In this article we will discuss about the criteria for selection of business unit managers in a company’s portfolio with the help of BCG matrix.

1. Question Marks:

Its primary goal is growth. These businesses require entrepre­neurial managers capable of creating new products and developing new markets. For such tasks, individuals with product development, market research, and developmental engineering backgrounds are likely to be especially effective.

2. Cash Cows:

Their mission is profit generation, not growth. Cash cows, thus, need leaders who can minimise costs. A background in production, accounting, or project management is likely to be useful for such individuals.

3. Dogs:

They also have profit as their prime objective. However, they should pursue it even more single-mindedly than cows because they do not have to worry as much about maintaining market share. Dogs, therefore, may need individuals who can oversee the orderly liquidation of their businesses.


For this task accountant, lawyers, and financial specialists may be the most appropriate. It is important to note that many companies today are attempting to rejuvenate some of their Dog businesses, and at least in a few cases, are assigning their best ‘turnaround’ specialists to these units.

4. Stars:

They have more complex needs than the other three types of business units. They must pursue both growth and profitability with approximately equal emphasis. They, therefore, require managers with a more balanced orientation than the other types in the portfolio. Often, a company will place its best general managers as leaders of these business units.


The different types of business unit managers, as well as the other characteristics, are summarised in the diagram (BCG Matrix) below:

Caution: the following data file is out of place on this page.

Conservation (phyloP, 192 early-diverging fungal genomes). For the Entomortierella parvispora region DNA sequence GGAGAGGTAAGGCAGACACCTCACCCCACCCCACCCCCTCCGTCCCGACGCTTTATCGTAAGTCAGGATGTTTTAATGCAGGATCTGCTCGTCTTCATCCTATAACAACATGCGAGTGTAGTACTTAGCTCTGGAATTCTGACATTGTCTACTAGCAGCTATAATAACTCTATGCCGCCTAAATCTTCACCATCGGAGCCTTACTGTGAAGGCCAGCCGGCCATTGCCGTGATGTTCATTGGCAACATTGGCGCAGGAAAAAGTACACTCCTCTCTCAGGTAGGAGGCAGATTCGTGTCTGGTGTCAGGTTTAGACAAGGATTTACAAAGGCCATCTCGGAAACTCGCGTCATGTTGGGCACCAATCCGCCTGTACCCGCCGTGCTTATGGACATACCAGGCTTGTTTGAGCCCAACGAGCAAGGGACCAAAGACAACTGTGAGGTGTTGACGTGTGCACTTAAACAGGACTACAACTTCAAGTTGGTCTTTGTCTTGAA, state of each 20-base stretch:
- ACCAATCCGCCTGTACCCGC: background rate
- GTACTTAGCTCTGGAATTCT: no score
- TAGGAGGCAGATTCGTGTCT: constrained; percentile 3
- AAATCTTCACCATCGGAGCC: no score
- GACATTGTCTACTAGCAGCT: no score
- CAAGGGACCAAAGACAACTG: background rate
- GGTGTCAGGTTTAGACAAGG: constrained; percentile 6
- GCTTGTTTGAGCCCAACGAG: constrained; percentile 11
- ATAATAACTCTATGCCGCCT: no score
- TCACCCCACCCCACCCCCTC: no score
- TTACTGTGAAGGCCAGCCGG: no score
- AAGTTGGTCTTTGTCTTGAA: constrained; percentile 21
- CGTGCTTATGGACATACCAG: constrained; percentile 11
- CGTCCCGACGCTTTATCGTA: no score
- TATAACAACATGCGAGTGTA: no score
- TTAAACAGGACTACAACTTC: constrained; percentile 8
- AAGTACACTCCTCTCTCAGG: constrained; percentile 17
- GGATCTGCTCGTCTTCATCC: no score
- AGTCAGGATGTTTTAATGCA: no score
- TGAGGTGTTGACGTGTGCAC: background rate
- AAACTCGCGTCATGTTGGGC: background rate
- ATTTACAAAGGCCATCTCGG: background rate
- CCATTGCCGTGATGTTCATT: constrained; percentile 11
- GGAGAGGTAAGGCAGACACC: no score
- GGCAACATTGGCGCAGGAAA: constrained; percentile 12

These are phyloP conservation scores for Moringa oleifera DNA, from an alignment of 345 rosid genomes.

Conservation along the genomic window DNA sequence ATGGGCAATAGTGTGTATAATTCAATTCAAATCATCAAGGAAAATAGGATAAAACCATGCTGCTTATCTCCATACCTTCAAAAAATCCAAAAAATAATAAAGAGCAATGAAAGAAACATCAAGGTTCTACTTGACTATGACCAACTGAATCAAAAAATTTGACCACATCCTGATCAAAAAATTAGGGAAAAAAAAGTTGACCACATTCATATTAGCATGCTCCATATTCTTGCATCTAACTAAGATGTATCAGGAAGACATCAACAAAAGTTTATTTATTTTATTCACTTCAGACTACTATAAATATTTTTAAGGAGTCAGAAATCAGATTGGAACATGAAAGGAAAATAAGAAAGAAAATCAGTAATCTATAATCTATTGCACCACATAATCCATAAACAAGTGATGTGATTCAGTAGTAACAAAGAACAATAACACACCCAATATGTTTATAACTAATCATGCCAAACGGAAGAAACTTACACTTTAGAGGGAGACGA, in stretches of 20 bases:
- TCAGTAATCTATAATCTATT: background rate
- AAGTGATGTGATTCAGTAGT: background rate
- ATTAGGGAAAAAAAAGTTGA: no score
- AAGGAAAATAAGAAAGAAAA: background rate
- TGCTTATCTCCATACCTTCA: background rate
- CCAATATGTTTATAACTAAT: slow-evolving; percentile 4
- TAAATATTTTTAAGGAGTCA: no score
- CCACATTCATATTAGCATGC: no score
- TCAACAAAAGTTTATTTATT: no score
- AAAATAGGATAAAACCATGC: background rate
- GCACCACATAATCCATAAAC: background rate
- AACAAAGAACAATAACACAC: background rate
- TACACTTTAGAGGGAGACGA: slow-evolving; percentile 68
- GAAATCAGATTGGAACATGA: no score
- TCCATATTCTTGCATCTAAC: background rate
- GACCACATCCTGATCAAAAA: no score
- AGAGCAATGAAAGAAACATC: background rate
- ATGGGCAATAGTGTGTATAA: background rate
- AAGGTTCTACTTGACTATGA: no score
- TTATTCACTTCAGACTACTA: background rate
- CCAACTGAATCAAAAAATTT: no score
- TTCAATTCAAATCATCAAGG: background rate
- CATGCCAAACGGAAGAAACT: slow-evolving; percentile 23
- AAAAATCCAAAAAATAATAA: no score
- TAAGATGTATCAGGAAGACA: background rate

Relative Market Share

In this respect, it is important to note that some problems of motivation and performance assessment of business unit managers do arise.

For example:


(i) The strategic mission of the manager of ‘cash cow’ unit, as far as the corporation is concerned, is to provide cash for investment in the company’s other businesses. In the process, he is being evaluated and rewarded for profit generation and not for investing large sums of cash in new product development, etc.

(ii) Similarly, the consideration of a corporation to liquidate a portion of ‘dog’ unit or selling it entirely will have effect on the ‘dog’ unit’s manager’s psychology and on the morale of his management team particularly when layoffs are resorted to.

These kinds of uncertainties and anxieties often accompany the strategic mission of ‘Cash Cow’ and ‘Dog’ business.

In order to minimise these negative motivational conse­quences, the following approaches are worthwhile from strategic viewpoints:


(i) Rotation of managers through different businesses over time so as to make them aware of differing situations and their performances rated accordingly;

(ii) Assign to ‘Dog’ and ‘Cow’ businesses the managers who are on the verge of retirement and thus not concerned with promotional prospects; and

(iii) Assign several businesses with different portfolio designations to a single manager and thereby allow him to manage a business including ‘Cow’ or ‘Dog’ units—which offers opportunities for growth and diversification.

In nutshell, a corporation as a whole must be judicious and careful to see that organisational mismatches do not occur. These informal adjustments help to make portfolio planning an important management tool rather than an isolated intellectual exercise.